THE new Bishop of Durham has spoken of how a family tragedy brought him closer to God.
The Very Reverend Justin Welby will replace Dr Tom Wright, who retired last year.
Dozens of well-wishers gathered on the lawn at the Cloister of Durham Cathedral in glorious Ascension Day weather, where they were introduced to the Bishop Designate.
Before ordination, he spent 11 years in the oil industry.
Dr Welby (pictured) will know his way around the North East as he lived in Durham from 1989 to 1992, while studying theology before his ordination.
He is married to Caroline and one of his five children, Eleanor, now 19, was born in the city.
Tragedy struck the Welbys in 1983, when their seven-month-old daughter Johanna died after a road accident in France.
“It deepened the faith of Caroline and myself,” he said.
“It was a horrible time, as you can imagine, a very dark time and yet I think we’ve almost never been as conscious of the presence of God as we were during that time.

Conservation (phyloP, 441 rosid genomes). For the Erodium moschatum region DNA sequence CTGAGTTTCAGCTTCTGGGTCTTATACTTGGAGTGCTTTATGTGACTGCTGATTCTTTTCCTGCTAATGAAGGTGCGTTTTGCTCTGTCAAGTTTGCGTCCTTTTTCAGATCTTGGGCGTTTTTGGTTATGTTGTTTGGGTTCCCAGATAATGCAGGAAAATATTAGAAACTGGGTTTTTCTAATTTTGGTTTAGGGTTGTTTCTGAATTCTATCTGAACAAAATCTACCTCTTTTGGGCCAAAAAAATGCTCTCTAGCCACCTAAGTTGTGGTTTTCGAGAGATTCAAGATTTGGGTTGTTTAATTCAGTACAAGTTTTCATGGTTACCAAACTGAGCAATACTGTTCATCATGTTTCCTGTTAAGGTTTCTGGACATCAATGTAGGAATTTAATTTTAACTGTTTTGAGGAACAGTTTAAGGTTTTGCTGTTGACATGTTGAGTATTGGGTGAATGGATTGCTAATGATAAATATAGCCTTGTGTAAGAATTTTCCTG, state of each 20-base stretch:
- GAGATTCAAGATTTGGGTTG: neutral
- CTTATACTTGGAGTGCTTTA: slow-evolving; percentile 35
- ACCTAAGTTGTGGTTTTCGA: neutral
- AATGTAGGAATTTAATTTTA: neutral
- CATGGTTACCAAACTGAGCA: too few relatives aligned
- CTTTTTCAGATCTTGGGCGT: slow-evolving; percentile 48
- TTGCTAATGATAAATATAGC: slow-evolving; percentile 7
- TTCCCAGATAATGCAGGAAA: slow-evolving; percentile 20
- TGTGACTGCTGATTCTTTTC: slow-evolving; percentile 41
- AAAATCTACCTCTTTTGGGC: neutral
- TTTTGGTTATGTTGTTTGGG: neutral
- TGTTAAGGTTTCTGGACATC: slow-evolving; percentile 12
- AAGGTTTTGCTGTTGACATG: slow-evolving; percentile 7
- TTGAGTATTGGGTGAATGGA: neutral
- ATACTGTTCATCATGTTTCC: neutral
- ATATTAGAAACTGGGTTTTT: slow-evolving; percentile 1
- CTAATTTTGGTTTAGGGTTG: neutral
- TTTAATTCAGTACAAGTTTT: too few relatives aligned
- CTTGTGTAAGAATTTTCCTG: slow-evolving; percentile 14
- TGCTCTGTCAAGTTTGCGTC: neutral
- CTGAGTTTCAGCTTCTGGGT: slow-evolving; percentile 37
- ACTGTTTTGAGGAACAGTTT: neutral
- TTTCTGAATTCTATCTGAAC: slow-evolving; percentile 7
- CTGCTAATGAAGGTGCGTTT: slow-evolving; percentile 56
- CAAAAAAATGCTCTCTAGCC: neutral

“She died 28 years ago today. This was when we were living in France.
“Johanna was her name, which we discovered afterwards means ‘gift of God’ and that was very appropriate.
“She lived for seven months and died after five days in hospital.
“Lots and lots of people have gone through the same thing. It certainly keeps your feet on the ground.”
Dr Welby is expected to take over before the end of 2011. There are still complex procedures to go through involving the Queen, who is head of the Anglican Church.
He said he was feeling “a mixture of exhilaration and anticipation and also, to be honest, pretty terrified.
“What could make you possibly not want to come to Durham.
“It’s just an amazing part of the world to live, it’s got everything.”
He also intends to use his position in the House of Lords to speak up for the North East, such as the campaign to bring back the Lindisfarne Gospels.
“They are core to the heritage of this country because Northumbria – as it was then the kingdom of Northumbria – is core to the spiritual life of this country.
“It’s obviously very, very right that the heritage of this area is part of the life of this area.
“Really tight-knit communities have a real sense of their history and the drive to look forwards.
“Symbols of the history of such power and beauty – it’s wonderful if they can be kept in the area.